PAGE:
Renowned film critic Roger Ebert hasn't been able to speak for the past four years, but that doesn't mean he's been silent.
The Chicago-based author still pens film reviews, posts updates on his online journal, and offers his picks for the Academy Awards, as he did on Tuesday's "Oprah Winfrey Show," using a computer-generated voice that sounds remarkably similar to his own.
Until recently, Ebert communicated with hand signals and monotone text-to-speech software.
When Ebert sat down for an interview for Esquire magazine's March issue that chronicled his life since he lost his voice to thyroid cancer, he said he had used an English voice with his text-to-speech software, which he named "Lawrence." But "Lawrence" had a tendency towards odd phrasing and Ebert ultimately settled for something more generically American.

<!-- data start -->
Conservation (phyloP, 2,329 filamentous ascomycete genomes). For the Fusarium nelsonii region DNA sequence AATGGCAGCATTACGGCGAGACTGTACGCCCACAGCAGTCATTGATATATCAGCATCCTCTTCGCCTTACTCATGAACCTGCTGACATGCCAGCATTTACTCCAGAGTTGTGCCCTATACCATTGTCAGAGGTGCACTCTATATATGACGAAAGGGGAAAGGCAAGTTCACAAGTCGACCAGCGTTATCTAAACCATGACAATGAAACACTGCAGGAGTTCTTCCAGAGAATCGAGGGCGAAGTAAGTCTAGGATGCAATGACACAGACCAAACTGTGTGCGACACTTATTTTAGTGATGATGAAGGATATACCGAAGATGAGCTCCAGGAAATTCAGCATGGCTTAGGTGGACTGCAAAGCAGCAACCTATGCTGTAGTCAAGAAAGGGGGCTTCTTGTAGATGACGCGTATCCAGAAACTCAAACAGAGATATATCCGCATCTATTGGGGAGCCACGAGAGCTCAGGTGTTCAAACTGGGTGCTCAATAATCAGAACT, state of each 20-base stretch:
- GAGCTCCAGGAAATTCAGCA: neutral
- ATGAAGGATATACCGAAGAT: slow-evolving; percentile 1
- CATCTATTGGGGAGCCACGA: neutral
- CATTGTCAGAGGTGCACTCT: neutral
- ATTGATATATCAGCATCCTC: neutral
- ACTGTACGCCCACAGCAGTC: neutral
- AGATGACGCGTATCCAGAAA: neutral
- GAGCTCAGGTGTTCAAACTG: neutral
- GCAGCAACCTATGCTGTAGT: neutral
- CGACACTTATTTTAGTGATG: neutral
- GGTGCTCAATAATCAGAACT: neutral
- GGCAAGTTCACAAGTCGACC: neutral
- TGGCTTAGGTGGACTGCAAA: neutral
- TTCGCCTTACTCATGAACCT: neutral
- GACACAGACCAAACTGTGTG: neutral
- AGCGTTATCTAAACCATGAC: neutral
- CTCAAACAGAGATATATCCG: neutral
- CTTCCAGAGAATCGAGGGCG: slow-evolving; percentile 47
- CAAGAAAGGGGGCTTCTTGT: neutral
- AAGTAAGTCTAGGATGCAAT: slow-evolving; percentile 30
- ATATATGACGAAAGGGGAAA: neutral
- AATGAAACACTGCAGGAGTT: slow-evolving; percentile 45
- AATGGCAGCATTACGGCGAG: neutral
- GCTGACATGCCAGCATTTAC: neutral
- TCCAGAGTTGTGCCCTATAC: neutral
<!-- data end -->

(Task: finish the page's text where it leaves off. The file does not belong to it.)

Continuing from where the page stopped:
At the time of the interview, he was still waiting on a Scottish company called CereProc to create a text-to-speech voice that would sound more like him.
Last Friday, during the taping of Winfrey's show, Ebert took the new voice for a test run as his wife of 18 years, Chaz Ebert, sat beside him.
(new voice begins about 5:45 mark)
When his voice flowed through the speakers, Chaz Ebert was moved to tears. "I think it's incredible," she said. "It's incredible that that's your voice." The last time she heard a sound similar to her husband's voice was July, 2006, she said.